Editorial: Town board must decide Spencer manager’s future
The Spencer Board of Aldermen’s next vote seems clear.
Town Manager Terence Arrington, who has been on the job for only several months, wants out. And in March, he submitted a severance proposal to the board over what he called an “absolute trash” job performance evaluation. The board’s discontent with his performance has been clear for some time, too.
At some point, members of the Board of Aldermen will need to choose whether to accept, dismiss or compromise on the severance plan, instead of continuously meeting behind closed doors.
Barring a mea culpa on both sides, dismissing his proposal seems the most unlikely and worst option for both sides. Arrington hasn’t been shy about openly discussing his thoughts about his bosses — the town board — saying board members in the recent evaluation were “trying to find cause where there was none.”
“There was nothing of substance,” he said.
And Arrington effectively called on the board to make a decision about his future in a statement to reporter Andie Foley in a story published Friday (“Spencer manager offering departure”).
“One way or the other, the town is going to have to take this on the chin and decide do they really want my help,” Arrington said.
Evidenced by the many recent closed sessions about “personnel,” the board likely has been discussing Arrington’s proposal. Another clue: when the board hired Arrington in October, it tasked him with advancing a project to move town offices to Park Plaza, and Arrington has openly questioned the necessity of that.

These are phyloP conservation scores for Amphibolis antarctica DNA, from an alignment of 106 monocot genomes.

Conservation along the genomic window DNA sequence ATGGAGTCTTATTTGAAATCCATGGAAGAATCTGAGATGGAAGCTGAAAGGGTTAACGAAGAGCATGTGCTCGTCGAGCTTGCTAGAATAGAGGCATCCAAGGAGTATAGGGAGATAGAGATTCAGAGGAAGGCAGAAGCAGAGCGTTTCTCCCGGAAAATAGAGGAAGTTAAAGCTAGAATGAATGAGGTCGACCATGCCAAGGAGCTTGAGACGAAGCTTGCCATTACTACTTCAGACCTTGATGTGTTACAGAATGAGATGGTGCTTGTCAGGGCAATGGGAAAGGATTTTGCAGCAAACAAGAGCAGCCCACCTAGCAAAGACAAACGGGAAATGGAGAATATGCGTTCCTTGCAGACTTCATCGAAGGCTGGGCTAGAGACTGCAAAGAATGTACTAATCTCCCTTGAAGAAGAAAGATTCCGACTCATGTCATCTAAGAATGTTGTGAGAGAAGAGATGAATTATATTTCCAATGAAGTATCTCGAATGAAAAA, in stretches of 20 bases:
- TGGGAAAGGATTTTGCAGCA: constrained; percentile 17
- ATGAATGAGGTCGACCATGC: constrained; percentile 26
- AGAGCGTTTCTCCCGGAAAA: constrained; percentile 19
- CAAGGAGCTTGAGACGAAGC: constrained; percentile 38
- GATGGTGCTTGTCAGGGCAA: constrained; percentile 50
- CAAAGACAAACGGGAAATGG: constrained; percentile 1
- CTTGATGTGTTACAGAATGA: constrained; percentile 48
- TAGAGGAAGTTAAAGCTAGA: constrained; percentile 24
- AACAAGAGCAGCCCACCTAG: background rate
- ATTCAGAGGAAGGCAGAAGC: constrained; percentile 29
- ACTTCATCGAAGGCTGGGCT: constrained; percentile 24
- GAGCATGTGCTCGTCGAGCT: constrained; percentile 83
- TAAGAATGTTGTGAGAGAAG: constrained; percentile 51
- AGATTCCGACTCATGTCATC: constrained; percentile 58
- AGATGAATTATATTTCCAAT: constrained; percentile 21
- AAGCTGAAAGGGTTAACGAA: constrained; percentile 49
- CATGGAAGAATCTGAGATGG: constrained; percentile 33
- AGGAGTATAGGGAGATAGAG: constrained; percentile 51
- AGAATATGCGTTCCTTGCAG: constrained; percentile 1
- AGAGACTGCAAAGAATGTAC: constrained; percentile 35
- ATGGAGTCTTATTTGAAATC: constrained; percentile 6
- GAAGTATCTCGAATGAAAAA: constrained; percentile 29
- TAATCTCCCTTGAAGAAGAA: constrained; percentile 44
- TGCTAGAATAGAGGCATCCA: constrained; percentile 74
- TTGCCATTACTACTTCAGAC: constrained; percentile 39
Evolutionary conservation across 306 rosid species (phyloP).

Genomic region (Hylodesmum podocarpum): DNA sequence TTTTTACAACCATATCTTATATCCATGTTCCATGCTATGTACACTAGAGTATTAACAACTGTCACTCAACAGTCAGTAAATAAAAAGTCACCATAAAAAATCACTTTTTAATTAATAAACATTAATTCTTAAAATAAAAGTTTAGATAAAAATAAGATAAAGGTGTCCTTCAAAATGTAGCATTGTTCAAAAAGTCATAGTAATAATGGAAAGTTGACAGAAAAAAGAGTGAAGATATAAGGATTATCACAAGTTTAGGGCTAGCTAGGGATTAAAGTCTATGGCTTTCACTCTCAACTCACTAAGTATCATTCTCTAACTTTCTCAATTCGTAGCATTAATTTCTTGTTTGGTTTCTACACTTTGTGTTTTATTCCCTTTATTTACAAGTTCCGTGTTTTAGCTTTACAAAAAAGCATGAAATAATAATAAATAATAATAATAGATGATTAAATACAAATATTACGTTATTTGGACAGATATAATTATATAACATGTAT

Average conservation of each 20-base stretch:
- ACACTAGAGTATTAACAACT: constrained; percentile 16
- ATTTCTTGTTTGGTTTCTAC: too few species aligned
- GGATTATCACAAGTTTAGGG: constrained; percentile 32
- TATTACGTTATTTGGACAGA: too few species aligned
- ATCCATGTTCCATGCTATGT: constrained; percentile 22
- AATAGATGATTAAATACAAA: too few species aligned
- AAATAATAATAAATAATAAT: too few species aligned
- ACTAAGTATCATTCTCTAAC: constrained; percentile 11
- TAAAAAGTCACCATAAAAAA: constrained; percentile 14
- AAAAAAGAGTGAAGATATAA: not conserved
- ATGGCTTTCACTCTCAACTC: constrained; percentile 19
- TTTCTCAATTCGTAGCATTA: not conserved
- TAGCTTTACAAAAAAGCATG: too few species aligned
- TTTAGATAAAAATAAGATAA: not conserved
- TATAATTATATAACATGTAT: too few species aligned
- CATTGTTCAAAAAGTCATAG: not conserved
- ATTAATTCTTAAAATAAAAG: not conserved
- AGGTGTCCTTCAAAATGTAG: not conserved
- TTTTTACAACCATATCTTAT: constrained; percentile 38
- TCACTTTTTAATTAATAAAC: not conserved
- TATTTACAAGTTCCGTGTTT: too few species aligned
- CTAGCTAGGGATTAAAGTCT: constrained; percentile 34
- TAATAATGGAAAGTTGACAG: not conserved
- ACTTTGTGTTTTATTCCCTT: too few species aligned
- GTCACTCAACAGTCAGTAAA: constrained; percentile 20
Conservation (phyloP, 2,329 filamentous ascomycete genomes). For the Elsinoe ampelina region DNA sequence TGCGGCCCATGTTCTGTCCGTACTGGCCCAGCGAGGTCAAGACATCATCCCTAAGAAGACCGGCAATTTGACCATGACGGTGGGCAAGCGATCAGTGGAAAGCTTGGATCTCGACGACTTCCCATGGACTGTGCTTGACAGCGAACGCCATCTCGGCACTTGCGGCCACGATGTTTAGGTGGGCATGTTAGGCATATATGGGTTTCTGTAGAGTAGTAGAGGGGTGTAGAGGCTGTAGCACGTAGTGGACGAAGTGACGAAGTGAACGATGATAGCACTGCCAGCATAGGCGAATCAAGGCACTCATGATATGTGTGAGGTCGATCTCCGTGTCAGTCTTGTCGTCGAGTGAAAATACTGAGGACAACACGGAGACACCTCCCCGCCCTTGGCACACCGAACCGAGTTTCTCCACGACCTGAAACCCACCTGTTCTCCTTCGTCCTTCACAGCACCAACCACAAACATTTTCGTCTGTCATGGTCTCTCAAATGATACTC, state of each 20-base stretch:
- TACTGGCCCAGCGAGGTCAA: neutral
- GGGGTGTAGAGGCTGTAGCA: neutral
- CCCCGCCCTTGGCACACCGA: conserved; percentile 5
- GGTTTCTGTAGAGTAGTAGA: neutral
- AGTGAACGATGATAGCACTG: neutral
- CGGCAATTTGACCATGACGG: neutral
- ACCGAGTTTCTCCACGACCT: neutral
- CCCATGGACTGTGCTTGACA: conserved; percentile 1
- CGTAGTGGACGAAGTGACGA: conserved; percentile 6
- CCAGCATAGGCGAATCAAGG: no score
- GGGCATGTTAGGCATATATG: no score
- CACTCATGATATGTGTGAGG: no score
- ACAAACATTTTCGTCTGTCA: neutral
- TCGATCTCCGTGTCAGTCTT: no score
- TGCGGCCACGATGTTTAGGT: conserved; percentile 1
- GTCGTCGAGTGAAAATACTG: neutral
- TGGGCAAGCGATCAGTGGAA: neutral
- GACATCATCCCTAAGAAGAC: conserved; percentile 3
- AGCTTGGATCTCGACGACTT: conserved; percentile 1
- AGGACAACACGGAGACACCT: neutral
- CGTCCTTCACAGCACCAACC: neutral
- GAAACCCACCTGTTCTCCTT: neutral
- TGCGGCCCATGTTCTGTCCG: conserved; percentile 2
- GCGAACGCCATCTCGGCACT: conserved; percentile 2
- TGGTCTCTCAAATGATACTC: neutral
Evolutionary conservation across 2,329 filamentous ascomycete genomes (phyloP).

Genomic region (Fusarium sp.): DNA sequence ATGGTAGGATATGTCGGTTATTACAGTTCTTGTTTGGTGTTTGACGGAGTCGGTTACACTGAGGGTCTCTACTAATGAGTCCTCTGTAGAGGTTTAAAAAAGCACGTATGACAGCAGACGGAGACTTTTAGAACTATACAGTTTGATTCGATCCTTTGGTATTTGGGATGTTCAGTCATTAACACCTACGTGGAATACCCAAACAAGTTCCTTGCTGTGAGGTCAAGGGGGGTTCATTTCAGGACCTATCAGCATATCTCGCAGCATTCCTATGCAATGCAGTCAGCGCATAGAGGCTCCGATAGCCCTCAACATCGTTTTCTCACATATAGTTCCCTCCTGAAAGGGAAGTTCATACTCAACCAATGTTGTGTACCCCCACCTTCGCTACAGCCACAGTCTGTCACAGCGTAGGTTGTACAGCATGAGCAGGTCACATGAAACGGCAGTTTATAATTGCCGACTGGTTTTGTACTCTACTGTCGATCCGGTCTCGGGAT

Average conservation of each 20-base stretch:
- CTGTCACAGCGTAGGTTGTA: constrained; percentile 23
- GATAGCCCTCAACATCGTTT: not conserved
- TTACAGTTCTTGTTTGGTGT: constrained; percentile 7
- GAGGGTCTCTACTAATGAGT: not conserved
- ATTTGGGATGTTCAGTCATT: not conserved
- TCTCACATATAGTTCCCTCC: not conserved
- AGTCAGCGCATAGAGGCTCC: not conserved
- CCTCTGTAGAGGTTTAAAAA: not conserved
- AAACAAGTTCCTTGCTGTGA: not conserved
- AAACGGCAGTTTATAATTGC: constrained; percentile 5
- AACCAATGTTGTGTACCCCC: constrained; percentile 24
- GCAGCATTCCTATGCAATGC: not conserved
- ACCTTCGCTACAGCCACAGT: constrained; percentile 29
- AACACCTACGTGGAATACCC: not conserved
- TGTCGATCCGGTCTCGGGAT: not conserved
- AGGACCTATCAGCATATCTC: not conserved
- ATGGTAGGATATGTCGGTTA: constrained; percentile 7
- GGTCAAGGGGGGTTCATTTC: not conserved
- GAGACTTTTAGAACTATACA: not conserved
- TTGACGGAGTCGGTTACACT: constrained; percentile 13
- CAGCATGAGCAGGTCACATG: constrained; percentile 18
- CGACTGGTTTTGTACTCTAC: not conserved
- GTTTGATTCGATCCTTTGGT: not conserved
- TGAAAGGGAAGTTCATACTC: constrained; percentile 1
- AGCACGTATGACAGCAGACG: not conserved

The delay in making a decision may be a result of legal questions, including whether there’s a need to offer a severance package.
Another reason for hesitance may be the announcement by the Salisbury-Rowan NAACP that it plans to investigate town operations. NAACP President Gemale Black also raised the specter of a suit against the town, a costly endeavor that Spencer should avoid. The lawsuit threat, however, appears to pertain to changes in diversity hiring practices and town operations rather than Arrington specifically.
The board must pass a budget before the start of the new fiscal year — July 1 — and that necessitates a decision about whether to keep Arrington on the payroll. Because he’s already submitted a severance proposal, moving on without Arrington seems best. There’s no need to continue a volatile situation when one side wants out and the other is considering the same.
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